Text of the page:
Peak dog owners warned to keep pets under control near livestock

Dog owners are urged to keep their pets on leads when crossing land containing livestock.
Dog owners are urged to keep their pets on leads when crossing land containing livestock.

Dog owners are being warned to keep their pets under control in the countryside as the cost of insurance claims from livestock worrying has reached a record level.

New figures show the cost of dog attacks on livestock reported to rural insurer NFU Mutual rose by nearly 50 per cent across the UK in 2016.

Between January and April, when pregnant ewes and lambs are often grazing on low-lying pasture in areas more accessible to walkers, the cost of claims more than doubled.

Stephen Percival, 29, who works for a livestock haulage company, keeps 20 pedigree show Texel ewes as a hobby at his father-in-law’s farm in Newhaven, near Buxton.

Just before Christmas last year, he lost one of his prize-winning sheep, which he had bred himself, as a result of livestock worrying.

Stephen called a vet, who said the sheep had broken her back and would never recover. She was put down on Christmas Eve.

NFU Mutual’s Bakewell office is working with Stephen to reimburse his financial loss, which is estimated at £2,500.

“I was gutted,” Stephen said. “I’d bred this sheep myself and she was expecting twins. I have a very small flock and I know each one – her mother and grandmother are in the group. Money can’t compensate for losing her.”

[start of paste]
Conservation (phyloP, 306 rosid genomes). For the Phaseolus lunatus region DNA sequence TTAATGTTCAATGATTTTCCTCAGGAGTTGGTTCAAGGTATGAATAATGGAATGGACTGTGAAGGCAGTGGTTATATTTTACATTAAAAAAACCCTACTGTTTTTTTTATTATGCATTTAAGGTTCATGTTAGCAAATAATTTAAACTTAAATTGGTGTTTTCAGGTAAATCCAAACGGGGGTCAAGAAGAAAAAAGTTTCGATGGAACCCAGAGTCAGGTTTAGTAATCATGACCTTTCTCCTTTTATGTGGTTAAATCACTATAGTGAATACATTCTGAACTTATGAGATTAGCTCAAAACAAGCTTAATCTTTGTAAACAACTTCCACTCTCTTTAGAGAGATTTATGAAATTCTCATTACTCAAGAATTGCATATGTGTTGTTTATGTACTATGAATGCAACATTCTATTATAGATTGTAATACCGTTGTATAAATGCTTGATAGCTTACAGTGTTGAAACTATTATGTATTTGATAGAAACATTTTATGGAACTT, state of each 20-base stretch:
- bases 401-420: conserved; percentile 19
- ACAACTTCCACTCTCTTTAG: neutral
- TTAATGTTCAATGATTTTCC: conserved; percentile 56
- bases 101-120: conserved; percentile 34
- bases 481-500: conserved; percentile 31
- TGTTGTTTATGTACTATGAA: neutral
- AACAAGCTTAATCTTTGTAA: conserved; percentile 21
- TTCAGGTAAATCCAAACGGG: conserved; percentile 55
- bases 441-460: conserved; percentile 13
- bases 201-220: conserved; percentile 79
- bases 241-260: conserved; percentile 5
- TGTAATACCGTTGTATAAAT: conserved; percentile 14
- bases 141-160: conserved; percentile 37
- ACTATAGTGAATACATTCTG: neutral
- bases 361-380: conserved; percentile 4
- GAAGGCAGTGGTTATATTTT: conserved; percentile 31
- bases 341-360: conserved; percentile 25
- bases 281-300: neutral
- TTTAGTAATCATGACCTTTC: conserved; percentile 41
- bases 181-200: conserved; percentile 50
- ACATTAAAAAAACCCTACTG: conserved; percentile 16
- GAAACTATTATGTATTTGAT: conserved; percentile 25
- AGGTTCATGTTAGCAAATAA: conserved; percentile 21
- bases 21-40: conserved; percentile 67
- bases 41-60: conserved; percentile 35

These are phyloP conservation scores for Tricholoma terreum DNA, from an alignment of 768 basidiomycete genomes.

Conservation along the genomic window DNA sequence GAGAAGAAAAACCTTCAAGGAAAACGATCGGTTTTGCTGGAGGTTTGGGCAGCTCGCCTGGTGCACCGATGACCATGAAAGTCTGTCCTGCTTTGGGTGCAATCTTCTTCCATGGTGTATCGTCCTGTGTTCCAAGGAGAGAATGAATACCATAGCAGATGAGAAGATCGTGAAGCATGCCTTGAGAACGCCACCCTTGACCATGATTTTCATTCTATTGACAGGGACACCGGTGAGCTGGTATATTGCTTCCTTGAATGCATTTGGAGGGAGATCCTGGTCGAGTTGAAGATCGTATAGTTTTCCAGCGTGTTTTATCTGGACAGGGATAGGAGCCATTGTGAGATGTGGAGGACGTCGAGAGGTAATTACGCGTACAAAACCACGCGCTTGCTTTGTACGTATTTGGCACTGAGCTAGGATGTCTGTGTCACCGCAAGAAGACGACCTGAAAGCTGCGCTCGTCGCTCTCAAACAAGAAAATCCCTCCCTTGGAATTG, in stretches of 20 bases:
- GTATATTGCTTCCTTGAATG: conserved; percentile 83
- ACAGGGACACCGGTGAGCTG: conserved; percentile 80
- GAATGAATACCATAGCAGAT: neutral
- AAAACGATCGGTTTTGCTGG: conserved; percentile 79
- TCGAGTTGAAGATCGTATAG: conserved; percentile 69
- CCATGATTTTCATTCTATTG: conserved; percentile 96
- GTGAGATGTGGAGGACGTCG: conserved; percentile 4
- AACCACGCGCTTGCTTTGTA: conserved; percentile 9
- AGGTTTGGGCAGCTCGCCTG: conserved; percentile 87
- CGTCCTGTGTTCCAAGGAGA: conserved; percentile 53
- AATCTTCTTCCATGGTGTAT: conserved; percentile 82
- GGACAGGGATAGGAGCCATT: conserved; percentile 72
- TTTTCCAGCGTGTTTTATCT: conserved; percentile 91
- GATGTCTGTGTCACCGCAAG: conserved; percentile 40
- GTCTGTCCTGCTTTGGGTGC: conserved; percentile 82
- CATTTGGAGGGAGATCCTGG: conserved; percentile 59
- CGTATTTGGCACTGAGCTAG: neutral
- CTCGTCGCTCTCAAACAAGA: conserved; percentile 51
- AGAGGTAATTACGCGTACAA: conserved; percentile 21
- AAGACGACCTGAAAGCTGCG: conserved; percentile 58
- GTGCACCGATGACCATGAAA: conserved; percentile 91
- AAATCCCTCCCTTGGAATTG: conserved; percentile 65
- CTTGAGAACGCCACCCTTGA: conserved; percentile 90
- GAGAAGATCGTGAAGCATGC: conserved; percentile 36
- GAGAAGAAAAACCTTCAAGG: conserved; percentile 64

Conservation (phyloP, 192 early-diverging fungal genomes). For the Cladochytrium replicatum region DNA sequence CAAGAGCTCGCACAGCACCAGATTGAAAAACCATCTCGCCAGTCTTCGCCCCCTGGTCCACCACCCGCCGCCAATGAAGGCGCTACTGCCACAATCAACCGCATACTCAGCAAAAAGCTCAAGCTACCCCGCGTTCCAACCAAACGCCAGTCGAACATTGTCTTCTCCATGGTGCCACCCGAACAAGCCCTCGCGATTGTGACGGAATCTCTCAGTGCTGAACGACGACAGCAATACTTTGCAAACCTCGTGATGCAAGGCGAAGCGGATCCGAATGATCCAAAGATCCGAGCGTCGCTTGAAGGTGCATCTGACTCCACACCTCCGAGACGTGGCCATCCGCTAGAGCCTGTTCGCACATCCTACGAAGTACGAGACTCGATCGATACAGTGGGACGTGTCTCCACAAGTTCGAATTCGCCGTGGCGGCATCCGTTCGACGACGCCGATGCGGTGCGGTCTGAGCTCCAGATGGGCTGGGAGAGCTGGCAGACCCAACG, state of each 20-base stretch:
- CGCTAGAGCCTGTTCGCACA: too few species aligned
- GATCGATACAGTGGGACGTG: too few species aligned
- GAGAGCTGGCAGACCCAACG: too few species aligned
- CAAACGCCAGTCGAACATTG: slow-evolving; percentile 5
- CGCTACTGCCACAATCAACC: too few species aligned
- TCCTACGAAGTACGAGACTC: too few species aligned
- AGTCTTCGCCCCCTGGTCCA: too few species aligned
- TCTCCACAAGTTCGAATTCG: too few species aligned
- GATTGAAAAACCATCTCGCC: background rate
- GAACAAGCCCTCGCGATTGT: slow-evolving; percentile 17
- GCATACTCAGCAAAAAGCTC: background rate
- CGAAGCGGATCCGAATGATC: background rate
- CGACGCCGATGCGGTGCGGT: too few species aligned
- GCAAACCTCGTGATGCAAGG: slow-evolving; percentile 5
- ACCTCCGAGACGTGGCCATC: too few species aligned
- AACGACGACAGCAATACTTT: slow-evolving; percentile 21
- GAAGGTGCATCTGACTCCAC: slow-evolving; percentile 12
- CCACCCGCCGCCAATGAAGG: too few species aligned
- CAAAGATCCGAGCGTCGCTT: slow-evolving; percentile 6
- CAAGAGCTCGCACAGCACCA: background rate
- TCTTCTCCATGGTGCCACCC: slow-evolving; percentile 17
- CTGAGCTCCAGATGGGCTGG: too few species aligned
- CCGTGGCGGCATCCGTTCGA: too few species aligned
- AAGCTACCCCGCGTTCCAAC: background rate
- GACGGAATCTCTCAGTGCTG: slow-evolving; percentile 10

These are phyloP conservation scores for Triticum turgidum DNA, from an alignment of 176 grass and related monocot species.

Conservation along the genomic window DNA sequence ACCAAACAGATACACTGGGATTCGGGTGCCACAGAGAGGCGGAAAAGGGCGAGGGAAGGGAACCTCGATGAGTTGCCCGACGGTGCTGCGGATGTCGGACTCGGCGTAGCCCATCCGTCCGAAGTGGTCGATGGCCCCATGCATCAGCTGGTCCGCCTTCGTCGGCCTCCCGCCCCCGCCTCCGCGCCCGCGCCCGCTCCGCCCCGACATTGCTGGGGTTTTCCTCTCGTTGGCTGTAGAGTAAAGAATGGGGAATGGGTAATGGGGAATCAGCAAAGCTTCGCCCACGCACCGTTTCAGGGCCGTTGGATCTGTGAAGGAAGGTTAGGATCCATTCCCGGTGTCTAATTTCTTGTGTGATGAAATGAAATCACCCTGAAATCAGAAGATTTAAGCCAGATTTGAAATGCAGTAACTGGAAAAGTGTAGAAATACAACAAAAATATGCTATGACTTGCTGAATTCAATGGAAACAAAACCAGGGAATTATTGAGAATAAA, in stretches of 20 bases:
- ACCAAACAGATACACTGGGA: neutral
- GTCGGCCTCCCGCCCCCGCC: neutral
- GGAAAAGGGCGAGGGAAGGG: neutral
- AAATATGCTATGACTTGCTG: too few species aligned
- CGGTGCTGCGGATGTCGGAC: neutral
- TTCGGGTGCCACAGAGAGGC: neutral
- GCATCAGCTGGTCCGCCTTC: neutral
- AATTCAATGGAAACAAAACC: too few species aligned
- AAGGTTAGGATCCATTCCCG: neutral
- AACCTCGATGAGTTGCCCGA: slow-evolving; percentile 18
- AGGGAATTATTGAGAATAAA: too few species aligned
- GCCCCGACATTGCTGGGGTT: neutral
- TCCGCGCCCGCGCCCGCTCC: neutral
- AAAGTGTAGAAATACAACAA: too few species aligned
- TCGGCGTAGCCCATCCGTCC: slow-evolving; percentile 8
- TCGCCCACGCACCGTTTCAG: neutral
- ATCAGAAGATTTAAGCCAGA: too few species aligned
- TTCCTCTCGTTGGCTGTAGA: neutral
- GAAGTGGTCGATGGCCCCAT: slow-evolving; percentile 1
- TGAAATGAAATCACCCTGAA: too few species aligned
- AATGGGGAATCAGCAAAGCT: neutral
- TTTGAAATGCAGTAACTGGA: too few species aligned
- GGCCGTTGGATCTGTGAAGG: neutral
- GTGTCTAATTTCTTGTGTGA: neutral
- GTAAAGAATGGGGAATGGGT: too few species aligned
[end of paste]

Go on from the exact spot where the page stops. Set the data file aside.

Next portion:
“It only takes a split second for a dog to go on the attack,” he said.

“Livestock worrying is as upsetting for owners, who risk their family pet being shot, as it is for farmers.”

With many families expected to visit the countryside during half-term and the Easter holidays, NFU Mutual is urging people to keep their dogs on a lead at all times. Farmers have the right to shoot dogs if they are chasing sheep or cattle.

Tim Price, rural affairs specialist at NFU Mutual, said: “It’s not just big, aggressive-looking dogs that attack livestock – well-behaved family pets can worry sheep or cattle. And once a dog has attacked livestock, there is a high probability that it will strike again.

“Dog owners need to be especially careful at this time of year when they’re out for their usual walk, as there may be a flock of sheep on their route, which wasn’t there yesterday.

“We are sadly all too aware of the heartbreak and huge financial loss that dog attacks cause. Unfortunately, not all farmers are insured and they can face substantial costs if they lose a number of animals.

“For small and hobby farmers in particular, livestock worrying is devastating.”